The "Brit a Day" series

What does a months-long parade of attractive British men have to do with fiction, you might well ask? These gentlemen have inspired some lovely scenes, part of the life I live in my head. Over time, some of these scenes reach out to one another and begin to form a story. For the present, each one of these pictures provides a writing prompt for me, a way to keep me writing with a sense of passion and narrative, even when the stories are not yet fully formed.

Saturday, July 10, 2010

A Brit a Day [#152]

I'm going to start off writing about a Londoner today but may well end up talking about a Scot. This post is likely to be just like my impressions of pro-cycling this week--wild with joy, obsessive, all over the place. I'm so excited that the European Tours of pro-cycling have really become international competitions. A new team from Spain, Footon, is making their first showing in the Tour de France this year, and many of their riders are riding their first TdF. Your heart just leaps for them when they come pedaling into a French town filled with cheering fans. And a new team from Britain this year, Team Sky, features the brilliant young man pictured above in Stage 1 of the current Tour, Bradley Wiggins.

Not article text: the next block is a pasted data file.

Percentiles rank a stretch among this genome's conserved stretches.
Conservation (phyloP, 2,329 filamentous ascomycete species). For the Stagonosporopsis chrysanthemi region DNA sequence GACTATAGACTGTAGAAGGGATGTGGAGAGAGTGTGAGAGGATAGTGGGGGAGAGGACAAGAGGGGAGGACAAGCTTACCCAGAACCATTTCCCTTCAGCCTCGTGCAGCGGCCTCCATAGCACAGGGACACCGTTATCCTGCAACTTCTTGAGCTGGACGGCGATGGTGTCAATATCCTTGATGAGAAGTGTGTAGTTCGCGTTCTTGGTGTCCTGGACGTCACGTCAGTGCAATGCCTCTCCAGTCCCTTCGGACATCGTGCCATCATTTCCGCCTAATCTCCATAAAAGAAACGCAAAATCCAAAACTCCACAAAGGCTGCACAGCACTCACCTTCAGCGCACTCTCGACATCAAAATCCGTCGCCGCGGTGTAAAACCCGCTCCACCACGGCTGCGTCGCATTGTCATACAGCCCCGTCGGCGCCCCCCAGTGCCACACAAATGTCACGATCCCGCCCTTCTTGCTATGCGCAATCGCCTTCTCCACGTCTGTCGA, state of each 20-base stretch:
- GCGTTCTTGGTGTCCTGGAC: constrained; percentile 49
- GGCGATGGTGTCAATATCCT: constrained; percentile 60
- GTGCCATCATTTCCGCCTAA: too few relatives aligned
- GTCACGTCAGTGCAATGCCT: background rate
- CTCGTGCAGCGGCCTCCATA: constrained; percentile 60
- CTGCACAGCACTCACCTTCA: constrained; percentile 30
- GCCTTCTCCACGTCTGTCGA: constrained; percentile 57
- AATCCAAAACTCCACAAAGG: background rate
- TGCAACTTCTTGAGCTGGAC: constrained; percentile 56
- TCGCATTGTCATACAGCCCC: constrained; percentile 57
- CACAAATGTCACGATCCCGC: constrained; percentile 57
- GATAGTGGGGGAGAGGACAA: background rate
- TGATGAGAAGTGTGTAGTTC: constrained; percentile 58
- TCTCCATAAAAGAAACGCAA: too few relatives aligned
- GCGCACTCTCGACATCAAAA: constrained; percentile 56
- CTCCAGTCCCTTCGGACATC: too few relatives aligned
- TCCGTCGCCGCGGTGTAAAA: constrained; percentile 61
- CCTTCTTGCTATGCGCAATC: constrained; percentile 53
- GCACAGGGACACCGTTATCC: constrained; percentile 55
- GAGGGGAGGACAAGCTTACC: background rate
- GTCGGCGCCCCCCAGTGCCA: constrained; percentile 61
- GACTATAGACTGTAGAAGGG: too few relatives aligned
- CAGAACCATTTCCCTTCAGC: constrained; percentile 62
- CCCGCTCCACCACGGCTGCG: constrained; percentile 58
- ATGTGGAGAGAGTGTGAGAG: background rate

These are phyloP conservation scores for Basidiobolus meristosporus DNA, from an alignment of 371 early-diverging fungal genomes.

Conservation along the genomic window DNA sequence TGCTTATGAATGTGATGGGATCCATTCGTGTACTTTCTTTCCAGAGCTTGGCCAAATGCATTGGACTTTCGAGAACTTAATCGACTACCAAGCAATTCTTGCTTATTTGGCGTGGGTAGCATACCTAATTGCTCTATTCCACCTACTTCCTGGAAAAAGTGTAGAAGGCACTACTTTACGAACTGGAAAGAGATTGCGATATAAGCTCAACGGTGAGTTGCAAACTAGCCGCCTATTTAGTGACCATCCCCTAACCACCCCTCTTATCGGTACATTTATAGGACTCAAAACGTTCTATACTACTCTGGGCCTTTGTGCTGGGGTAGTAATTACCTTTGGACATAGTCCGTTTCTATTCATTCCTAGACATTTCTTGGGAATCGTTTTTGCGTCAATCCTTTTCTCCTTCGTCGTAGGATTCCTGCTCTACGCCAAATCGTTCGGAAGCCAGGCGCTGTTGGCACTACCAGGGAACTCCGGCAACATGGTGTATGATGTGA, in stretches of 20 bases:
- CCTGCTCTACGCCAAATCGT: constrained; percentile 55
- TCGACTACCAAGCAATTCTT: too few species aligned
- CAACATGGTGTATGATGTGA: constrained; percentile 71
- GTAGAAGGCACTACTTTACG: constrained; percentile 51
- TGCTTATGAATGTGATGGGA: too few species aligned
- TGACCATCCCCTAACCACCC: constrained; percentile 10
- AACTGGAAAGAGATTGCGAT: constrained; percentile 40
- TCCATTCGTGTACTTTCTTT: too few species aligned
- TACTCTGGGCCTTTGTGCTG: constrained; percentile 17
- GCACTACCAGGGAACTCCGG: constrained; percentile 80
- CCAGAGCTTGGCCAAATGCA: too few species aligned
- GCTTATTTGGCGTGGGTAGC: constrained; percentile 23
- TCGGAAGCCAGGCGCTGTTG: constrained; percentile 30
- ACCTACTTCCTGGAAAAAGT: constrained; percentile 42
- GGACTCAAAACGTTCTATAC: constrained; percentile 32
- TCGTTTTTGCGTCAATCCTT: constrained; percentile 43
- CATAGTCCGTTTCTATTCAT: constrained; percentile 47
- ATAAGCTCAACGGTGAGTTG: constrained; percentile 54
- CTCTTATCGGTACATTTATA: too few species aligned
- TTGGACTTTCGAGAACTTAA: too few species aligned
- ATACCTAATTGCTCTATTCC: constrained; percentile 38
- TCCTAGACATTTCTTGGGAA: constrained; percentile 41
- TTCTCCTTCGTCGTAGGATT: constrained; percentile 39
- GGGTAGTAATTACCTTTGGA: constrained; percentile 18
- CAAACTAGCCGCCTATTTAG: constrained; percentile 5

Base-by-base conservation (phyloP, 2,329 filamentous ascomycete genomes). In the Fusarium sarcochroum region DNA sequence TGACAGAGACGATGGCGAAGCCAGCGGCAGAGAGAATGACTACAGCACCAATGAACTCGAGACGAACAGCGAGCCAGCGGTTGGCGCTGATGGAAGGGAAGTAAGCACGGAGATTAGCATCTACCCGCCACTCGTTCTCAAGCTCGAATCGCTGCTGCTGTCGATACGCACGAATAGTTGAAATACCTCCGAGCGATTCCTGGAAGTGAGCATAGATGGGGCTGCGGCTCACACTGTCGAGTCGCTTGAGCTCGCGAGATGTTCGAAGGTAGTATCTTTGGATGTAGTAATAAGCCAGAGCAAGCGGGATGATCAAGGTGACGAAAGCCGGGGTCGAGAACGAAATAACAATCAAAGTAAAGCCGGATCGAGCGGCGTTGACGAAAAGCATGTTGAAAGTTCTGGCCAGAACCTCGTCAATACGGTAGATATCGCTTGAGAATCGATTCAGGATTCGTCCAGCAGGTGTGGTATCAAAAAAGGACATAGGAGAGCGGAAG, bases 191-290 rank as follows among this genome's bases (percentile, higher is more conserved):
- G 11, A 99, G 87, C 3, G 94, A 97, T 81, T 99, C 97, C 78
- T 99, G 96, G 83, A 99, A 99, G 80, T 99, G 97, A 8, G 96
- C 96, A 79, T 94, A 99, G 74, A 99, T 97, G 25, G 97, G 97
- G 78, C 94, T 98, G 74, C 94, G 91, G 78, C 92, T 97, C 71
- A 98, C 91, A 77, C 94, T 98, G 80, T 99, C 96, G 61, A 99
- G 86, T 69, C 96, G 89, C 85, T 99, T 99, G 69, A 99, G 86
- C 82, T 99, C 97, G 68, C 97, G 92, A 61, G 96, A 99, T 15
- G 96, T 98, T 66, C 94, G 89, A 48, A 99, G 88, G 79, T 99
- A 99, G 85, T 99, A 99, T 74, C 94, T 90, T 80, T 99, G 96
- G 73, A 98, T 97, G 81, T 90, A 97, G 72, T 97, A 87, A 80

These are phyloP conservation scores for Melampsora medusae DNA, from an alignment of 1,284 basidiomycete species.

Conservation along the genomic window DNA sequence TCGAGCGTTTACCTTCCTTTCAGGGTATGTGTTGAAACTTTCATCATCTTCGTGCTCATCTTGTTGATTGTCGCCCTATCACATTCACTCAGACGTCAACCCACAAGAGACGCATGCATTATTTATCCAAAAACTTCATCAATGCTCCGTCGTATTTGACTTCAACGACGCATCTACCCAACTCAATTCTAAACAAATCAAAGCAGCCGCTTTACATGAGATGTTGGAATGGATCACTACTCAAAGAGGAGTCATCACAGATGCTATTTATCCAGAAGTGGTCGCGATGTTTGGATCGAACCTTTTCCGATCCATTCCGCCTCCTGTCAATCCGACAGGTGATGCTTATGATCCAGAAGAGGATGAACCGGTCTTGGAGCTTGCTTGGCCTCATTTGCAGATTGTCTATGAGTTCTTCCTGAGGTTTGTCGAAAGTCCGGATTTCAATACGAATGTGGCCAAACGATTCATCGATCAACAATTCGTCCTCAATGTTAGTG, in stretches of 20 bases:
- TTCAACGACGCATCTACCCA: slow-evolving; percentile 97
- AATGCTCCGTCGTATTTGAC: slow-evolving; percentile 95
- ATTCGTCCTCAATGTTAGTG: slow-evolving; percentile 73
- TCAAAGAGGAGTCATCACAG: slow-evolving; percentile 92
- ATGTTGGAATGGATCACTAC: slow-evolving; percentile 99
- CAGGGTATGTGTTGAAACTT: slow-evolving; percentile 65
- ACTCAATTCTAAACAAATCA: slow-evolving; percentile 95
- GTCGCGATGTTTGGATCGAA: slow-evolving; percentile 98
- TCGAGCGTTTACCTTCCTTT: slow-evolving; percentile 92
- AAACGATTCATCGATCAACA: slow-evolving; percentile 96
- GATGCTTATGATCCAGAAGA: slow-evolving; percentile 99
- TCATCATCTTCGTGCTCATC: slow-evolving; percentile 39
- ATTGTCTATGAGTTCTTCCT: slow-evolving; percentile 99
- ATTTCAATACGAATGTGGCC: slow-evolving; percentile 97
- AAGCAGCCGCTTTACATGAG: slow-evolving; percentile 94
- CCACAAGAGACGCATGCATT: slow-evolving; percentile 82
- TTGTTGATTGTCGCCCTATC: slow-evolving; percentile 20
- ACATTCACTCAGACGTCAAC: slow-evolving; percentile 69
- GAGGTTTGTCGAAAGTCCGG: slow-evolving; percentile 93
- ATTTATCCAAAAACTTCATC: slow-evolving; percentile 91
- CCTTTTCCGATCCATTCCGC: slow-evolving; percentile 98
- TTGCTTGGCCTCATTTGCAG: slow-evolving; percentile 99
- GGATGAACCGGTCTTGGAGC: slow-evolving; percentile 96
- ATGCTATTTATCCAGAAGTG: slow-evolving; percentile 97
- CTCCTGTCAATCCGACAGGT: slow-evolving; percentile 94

Wiggins finished the Tour 4th overall last year, just behind Lance Armstrong. That is the highest ranking a Brit has ever taken in that race. Here's where the Scotsman comes in--that places Wiggins alongside cyclist Robert Millar, of Glasgow, the only Briton to win one of the Tour de France's main awards. In 1984 he won the King of the Mountains competition and came in fourth overall.

Team Sky's principal Dave Brailsford believes a Brit can win the Tour in the next five years, an image that was laughable to the European core of pro riders just a short time ago. Interviewed after Wiggins tied his fourth-place-overall record last summer, Millar said no one would have guessed Bradley Wiggins had it in him. I guess that's the compelling thing about British cycling right now. No one ever thought an American could do it either before Lance Armstrong took the sport by storm.

Millar is pictured above in one of his mountain stages from 1989 [before the helmet requirement, I might add]. In the same 2009 interview, he went on to comment on Dave Brailsford's prediction: "A Brit winning a major Tour isn't a ridiculous idea. I never thought I was that talented or that I could always take the workload that well but I learned and understood what was required to get to Grand Tour level so I think someone a little stronger and/or talented can be better despite being British."

As of the finish of Stage 7 today, Bradley Wiggins is 11th in the general classification.

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